Envisioning Next Generation Mental Health Courts for Australia

2017-01-11T23:22:05Z (GMT) by Elizabeth Anne Richardson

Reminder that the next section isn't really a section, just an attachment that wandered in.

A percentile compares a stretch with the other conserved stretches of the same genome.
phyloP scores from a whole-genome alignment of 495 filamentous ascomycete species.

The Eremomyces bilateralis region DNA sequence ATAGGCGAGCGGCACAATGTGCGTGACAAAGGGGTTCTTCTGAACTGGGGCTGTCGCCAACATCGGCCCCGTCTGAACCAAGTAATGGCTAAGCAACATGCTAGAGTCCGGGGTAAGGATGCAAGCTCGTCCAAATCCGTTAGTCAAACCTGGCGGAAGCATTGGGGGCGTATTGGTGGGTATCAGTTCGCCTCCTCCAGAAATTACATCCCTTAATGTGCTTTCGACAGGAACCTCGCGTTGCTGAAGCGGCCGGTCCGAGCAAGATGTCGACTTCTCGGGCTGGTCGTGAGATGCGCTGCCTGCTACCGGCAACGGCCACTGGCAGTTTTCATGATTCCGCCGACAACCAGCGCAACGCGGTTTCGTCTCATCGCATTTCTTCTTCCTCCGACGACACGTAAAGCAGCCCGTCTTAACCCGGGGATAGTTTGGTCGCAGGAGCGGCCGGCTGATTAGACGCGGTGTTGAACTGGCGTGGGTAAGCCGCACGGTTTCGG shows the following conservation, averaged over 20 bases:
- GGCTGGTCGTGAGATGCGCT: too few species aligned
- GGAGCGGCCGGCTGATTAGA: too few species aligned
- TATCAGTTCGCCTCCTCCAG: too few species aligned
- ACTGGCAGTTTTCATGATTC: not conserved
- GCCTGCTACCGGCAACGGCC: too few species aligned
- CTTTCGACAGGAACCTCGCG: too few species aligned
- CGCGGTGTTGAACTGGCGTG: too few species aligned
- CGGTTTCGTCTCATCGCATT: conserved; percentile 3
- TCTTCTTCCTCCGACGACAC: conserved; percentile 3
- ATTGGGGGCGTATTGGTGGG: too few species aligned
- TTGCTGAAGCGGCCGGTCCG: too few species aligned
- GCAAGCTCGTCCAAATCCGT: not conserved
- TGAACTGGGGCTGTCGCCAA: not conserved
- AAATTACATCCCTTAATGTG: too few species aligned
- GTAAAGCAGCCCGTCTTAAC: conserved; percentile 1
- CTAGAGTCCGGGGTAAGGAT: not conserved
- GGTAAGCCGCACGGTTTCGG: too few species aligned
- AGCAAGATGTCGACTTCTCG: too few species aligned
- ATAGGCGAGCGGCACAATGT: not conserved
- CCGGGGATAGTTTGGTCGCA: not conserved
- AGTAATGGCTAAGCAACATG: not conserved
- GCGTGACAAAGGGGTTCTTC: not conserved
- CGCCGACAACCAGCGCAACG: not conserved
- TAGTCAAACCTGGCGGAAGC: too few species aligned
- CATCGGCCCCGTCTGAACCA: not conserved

This thesis undertakes a critical analysis of the policies and practices of Australia’s four mental health courts using the net-widening framework as espoused by Stan Cohen in <i>Visions of Social Control</i>. Mental health courts have been established in Australia as a response to the over-representation of offenders with mental illness in prisons and criminal justice systems more broadly. These courts use a problem-oriented court model to address the challenges that courts and justice systems face in dealing with offenders with mental illness. While there is some evidence that mental health courts are having positive outcomes for some offenders, there has been little critical reflection on whether there are unintended consequences arising from the implementation of mental health courts and whether the rationale for these courts is logically consistent. <br>    Drawing on the Australian literature and from the United States, mental health courts are analysed through the lens of the wider, denser and different nets framework. The thesis concludes that although the evidence of net-widening is limited, the framework highlights numerous problems with the way that mental health courts are operating. These problems are found at the front-end of mental health courts: in eligibility criteria, selection and assessment processes, informed consent procedures and acceptance into mental health courts. Further, there are concerns with the way in which that mental health courts operate at the ‘back-end’ such as the length of the program, use of conditions, assessment of compliance and use of sanctions and rewards. In Australia, the lack of information about and transparency of many of these procedures is troubling. <br>    Recommendations are made for next generation Australian mental health courts including reconceptualising the rationale of these courts, and addressing their problematic policies and practices by way of legislation, procedural manuals, and evaluation. This thesis also recommends that jurisdictions wishing to address the over-representation problem must develop comprehensive responses to offenders with mental illness at different points of the criminal justice continuum with different court-linked interventions, such as mental health courts, that have clearly defined rationales, objectives and target groups of offenders.